The new purchaser makes monthly payments to the seller, who is then responsible for making the payments to the underlying mortgagee(s). Should the new purchaser default on those payments, the seller then has the right of foreclosure to recapture the subject property.
Because wraps are a form of seller-financing, they have the effect of lowering the barriers to ownership of real property; they also can expedite the process of purchasing a home. An example:
- The seller, who has the original mortgage sells his home with the existing first mortgage in place and a second mortgage which he “carries back” from the buyer. The mortgage he takes from the buyer is for the amount of the first mortgage plus a negotiated amount less than or up to the sales price, minus any down payment and closing costs. The monthly payments are made by the buyer to the seller, who then continues to pay the first mortgage with the proceeds. When the buyer either sells or refinances the property, all mortgages are paid off in full, with the seller entitled to the difference in the payoff of the wrap and any underlying loan payoffs.
Typically, the seller also charges a spread. For example, a seller may have a mortgage at 6% and sell the property at a rate of 8% on a wraparound mortgage. He then would be making a 2% spread on the payments each month (roughly, anyway. The difference in principal amounts and amortization schedules will affect the actual spread made).
As title is actually transferred from seller to buyer, wraparound mortgage transactions will violate the due-on-sale clause of the underlying mortgage, if such a clause is present.
Note that pesky due-on-sale clause is back. Lenders do not like wraps any more than they like assumption and they dislike it for the same reasons, asset-liability mismatch.
Facts about loan assumptions
I wrote to Soylent Green Is People with help in writing this post, and he provided me the following list of facts about assumption:
- Assumptions do not require a down payment. If the seller has equity it’s paid to the seller. If the loan is break even to value to upside down, it’s simply taken over.
- Assumptions do not (for the most part) require appraisals. It depends on the investor. An FHA insured loan would not require an appraisal, a private investor ARM loan would.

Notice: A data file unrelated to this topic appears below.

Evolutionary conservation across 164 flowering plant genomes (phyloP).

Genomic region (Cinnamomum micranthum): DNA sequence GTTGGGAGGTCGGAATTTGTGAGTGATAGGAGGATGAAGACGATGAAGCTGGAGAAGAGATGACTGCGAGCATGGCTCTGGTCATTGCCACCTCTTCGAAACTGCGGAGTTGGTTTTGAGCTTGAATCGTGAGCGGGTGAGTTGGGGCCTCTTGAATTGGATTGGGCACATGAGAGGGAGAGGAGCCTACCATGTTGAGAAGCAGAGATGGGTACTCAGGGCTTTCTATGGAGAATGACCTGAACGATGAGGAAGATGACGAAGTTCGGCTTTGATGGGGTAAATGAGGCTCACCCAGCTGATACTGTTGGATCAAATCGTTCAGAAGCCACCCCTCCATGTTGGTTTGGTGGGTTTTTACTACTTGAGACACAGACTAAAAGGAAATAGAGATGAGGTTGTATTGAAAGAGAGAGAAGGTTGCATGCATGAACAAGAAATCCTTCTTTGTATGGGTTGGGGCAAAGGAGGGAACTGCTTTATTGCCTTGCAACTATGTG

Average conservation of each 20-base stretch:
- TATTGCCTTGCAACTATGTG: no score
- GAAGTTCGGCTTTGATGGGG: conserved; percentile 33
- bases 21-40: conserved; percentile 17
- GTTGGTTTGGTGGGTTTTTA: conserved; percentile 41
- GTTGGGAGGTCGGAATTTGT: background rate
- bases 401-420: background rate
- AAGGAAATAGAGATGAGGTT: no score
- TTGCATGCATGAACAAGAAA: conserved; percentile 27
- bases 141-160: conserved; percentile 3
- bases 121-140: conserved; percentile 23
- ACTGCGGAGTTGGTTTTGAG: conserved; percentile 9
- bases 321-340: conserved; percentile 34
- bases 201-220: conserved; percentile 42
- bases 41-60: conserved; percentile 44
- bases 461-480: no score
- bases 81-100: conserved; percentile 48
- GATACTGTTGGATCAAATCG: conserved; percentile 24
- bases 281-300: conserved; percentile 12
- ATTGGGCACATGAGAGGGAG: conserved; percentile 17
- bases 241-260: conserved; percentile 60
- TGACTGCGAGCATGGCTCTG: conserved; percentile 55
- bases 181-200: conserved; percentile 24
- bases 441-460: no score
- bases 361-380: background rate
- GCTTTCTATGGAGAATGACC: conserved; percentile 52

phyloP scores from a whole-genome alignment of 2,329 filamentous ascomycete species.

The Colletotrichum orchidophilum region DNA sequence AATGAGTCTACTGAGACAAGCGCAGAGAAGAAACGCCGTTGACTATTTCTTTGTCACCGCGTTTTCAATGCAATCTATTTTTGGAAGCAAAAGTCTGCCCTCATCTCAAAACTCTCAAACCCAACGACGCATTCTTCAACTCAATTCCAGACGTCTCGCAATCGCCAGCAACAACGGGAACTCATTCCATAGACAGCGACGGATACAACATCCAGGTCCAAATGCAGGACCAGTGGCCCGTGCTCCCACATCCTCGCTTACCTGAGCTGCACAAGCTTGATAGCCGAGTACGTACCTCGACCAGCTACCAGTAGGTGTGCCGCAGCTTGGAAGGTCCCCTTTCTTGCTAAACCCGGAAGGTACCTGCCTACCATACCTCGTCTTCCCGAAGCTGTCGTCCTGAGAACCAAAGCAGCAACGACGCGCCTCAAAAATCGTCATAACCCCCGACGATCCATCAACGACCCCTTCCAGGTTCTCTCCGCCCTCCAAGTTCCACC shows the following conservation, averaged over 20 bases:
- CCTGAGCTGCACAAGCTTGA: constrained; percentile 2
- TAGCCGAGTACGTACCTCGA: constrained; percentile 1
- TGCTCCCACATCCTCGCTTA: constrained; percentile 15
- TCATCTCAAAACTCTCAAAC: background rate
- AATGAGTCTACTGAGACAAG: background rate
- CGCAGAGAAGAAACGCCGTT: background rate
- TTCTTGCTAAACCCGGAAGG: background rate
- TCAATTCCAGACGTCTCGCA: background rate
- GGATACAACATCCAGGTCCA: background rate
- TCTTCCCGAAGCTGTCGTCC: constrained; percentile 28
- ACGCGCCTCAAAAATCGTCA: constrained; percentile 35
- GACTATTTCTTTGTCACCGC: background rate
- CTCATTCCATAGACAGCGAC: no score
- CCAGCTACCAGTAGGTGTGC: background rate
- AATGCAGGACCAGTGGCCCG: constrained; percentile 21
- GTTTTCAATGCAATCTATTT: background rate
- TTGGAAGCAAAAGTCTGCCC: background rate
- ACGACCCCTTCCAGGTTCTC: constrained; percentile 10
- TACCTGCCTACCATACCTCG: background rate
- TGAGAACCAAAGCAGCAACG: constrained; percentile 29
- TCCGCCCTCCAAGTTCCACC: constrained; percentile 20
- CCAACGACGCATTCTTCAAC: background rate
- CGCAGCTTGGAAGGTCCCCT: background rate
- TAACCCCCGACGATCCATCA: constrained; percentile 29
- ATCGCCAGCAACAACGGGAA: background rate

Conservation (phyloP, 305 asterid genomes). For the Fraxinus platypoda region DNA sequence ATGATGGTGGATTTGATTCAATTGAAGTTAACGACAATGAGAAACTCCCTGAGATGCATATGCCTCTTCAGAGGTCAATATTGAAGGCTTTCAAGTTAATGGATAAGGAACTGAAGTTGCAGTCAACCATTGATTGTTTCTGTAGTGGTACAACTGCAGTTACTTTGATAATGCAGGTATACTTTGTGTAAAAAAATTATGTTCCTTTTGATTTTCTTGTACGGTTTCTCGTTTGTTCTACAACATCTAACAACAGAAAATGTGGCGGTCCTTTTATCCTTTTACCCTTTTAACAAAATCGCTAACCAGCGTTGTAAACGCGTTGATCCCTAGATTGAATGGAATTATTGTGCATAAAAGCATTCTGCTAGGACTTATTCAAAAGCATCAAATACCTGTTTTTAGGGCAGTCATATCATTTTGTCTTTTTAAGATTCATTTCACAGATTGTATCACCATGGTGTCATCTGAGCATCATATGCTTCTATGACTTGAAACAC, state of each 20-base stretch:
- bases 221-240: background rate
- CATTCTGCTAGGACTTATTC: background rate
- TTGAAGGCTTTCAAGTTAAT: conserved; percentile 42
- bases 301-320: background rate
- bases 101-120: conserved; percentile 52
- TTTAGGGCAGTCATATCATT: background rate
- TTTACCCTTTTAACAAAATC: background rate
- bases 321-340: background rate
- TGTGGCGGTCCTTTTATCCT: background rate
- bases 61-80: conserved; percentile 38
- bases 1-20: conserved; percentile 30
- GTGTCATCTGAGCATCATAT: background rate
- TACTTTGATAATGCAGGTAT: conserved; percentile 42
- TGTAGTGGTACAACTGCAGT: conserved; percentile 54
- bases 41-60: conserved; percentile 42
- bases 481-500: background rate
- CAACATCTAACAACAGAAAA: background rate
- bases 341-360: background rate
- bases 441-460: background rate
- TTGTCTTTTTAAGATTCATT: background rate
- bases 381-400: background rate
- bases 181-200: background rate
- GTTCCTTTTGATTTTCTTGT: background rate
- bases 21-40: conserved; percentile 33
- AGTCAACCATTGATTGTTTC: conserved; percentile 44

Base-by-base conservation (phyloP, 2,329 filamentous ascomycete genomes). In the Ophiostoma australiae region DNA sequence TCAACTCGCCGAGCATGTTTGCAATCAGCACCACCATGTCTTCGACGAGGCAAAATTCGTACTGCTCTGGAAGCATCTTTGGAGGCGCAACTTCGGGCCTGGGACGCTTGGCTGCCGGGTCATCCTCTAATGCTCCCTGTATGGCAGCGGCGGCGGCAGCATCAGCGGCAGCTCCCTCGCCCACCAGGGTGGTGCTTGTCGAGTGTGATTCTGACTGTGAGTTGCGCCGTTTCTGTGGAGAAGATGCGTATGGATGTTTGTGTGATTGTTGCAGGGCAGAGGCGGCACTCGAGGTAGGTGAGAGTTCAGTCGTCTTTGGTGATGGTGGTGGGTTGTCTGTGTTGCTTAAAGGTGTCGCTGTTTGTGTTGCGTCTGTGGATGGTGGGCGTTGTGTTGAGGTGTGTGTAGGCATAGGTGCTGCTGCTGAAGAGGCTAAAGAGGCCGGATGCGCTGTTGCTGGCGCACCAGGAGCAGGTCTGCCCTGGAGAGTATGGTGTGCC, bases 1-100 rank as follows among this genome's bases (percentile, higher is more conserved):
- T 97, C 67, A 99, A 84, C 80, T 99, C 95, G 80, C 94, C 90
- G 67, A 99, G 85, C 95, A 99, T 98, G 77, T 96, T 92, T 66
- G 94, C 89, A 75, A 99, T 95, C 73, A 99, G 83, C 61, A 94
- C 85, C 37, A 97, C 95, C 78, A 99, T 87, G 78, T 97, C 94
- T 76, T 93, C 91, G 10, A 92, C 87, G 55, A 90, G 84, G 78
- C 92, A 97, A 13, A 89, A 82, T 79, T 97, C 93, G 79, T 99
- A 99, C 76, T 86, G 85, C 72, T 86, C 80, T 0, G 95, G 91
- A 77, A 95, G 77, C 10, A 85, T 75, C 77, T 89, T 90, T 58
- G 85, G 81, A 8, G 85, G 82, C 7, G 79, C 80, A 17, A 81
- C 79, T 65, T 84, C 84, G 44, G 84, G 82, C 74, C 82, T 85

- Credit qualifying is based on underwriting standards available at that time. Income, assets, credit, and debt to income ratios apply.
- Condo project HOA’s are not re-evaluated. If an FHA loan was made in an association that was acceptable at origination but has since deteriorated, it is of no issue to the assumption department. Since the borrower must credit qualify for the assumption, the current HOA dues might impact the buyers ability to qualify, but that’s the absolute depth of scrutiny these loan applicants will get.
- “All in” lender costs to assume is about $1,500 per transaction. It is not a scalable fee. There will be escrow, title, and other non lender costs, but minimal at best.
- The loan must be originated and in place for 12 months before an assumption can be completed.
- The seller or borrower must pay any escrow shortage/past due interest.
- These are our current guidelines, subject to change of course, and not applicable to every lender, but likely similar to what everyone else has as policy.
- We get “many” requests to assume, but are closing 1-2 per month. I’d say this is likely due to below market financing available today. Most vintage 2005- 2008 FHA loans were priced in the high 5’s. 2009 FHA loans do not have 12 month seasoning yet. Project forward into 2011-2012 – if we aren’t all wiped out from the planetary alignment/Mayan calendar event…. I’d guess there will be plenty of cheap rates available for buyers willing to purchase FHA financed homes through assumption of the original note.
The GSEs will underwrite ARMs with assumability, but since they are ARMs, the assuming buyer is not locked in to a low rate, so it becomes worthless and pointless. Assuming an ARM does not work like assuming a fixed loan. Don’t mistake one for the other. You want to take out an assumable fixed-rate loan.
When the FHA cut its insurance premiums in half in late 2014, the onerous costs became manageable. If you are borrowing in a price range financeable with an FHA loan, it may be worth considering. Ten years from now, that clause about assumability you probably didn’t pay much attention to could turn out to have considerable value.